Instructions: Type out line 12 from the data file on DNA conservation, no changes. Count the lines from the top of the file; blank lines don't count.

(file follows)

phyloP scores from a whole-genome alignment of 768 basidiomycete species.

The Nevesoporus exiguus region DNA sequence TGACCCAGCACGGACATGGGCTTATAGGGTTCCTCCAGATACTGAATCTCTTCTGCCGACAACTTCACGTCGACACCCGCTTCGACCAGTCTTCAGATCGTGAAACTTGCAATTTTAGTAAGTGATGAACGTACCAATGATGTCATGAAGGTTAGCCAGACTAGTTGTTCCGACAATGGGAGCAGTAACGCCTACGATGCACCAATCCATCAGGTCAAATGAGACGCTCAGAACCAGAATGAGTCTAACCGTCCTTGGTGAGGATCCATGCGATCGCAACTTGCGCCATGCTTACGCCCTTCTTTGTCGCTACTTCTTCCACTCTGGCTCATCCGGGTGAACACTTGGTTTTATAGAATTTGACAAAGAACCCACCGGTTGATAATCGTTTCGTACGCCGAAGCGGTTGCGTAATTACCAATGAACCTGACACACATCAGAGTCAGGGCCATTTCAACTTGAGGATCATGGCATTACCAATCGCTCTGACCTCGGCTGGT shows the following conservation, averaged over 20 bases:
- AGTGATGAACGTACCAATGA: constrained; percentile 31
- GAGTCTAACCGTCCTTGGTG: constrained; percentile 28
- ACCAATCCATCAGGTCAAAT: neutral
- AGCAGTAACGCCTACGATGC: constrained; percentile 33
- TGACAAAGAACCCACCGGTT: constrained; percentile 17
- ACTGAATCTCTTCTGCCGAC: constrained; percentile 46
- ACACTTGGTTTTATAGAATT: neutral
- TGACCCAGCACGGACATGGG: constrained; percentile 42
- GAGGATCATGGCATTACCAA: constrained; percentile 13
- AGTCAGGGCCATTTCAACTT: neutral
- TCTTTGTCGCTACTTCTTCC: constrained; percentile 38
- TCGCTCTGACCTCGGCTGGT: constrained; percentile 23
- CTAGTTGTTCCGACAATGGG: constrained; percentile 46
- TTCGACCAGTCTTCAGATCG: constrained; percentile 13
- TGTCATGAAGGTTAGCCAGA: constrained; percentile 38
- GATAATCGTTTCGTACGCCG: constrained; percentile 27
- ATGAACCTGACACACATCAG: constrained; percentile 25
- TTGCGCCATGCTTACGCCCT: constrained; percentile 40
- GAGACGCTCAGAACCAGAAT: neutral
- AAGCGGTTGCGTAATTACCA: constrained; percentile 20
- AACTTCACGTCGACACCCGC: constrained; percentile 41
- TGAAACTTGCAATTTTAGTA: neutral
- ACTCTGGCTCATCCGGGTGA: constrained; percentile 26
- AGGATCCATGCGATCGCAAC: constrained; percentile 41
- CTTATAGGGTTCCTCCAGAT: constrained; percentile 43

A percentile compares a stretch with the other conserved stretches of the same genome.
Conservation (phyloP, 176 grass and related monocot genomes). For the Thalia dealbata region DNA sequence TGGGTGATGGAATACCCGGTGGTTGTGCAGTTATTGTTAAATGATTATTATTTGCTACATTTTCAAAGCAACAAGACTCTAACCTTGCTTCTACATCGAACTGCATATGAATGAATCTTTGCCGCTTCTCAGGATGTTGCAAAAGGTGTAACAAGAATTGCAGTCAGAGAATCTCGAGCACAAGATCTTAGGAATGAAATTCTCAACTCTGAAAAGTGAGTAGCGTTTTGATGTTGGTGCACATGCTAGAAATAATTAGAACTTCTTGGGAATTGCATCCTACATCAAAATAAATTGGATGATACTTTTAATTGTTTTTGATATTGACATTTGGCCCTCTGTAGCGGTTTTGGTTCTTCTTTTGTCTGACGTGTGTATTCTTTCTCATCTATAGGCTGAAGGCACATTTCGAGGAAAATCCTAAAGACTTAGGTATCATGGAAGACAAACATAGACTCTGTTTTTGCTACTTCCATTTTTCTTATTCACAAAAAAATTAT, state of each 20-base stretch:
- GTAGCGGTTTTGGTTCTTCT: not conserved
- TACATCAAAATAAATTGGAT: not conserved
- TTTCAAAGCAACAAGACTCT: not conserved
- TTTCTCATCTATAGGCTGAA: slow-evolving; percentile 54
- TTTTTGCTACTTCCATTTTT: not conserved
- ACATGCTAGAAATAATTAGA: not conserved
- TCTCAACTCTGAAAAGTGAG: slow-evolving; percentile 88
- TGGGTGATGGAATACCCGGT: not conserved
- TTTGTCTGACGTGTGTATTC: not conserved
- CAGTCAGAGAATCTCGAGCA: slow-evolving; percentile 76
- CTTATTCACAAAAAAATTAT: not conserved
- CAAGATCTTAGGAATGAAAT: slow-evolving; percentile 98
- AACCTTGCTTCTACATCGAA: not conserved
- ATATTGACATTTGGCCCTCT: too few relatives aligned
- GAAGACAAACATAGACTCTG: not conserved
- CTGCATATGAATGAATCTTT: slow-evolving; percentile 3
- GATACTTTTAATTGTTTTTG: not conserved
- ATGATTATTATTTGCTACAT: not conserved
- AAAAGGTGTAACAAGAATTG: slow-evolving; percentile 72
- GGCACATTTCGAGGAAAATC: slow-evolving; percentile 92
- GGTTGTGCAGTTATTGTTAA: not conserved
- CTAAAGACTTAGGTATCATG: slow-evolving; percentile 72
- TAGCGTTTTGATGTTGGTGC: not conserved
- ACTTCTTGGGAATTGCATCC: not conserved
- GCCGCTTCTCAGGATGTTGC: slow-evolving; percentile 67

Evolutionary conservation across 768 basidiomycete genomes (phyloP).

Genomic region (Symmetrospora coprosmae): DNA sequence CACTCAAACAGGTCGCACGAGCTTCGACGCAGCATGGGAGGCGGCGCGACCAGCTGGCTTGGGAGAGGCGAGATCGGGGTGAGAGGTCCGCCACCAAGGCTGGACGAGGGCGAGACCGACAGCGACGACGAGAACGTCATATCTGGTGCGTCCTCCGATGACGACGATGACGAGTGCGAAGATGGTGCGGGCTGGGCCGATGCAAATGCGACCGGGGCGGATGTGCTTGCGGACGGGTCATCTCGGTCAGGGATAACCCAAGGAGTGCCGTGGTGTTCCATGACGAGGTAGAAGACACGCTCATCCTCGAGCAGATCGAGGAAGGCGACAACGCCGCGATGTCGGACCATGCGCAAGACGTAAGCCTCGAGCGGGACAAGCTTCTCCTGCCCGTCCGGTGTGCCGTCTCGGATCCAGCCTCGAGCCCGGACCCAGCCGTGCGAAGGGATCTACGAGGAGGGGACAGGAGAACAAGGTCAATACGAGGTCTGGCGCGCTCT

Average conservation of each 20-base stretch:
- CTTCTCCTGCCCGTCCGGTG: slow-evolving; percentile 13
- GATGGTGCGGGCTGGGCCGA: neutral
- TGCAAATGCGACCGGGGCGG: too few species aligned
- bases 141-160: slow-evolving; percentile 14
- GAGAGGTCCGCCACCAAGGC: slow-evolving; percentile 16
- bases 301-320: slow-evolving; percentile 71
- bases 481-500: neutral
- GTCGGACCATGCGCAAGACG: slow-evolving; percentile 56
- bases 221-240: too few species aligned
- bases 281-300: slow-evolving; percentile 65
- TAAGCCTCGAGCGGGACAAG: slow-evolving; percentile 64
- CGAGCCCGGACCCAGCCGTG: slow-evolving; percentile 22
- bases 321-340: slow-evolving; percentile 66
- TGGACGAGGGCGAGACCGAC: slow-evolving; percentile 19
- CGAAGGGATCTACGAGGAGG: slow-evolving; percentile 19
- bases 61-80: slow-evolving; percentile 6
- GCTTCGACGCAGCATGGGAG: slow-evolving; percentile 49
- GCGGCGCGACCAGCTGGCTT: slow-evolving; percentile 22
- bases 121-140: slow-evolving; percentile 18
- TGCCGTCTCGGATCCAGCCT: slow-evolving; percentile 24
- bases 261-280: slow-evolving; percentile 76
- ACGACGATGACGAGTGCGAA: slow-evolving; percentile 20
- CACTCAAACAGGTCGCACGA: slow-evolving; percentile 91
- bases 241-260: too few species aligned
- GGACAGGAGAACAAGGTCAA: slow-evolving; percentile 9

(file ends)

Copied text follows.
- AGTCAGGGCCATTTCAACTT: neutral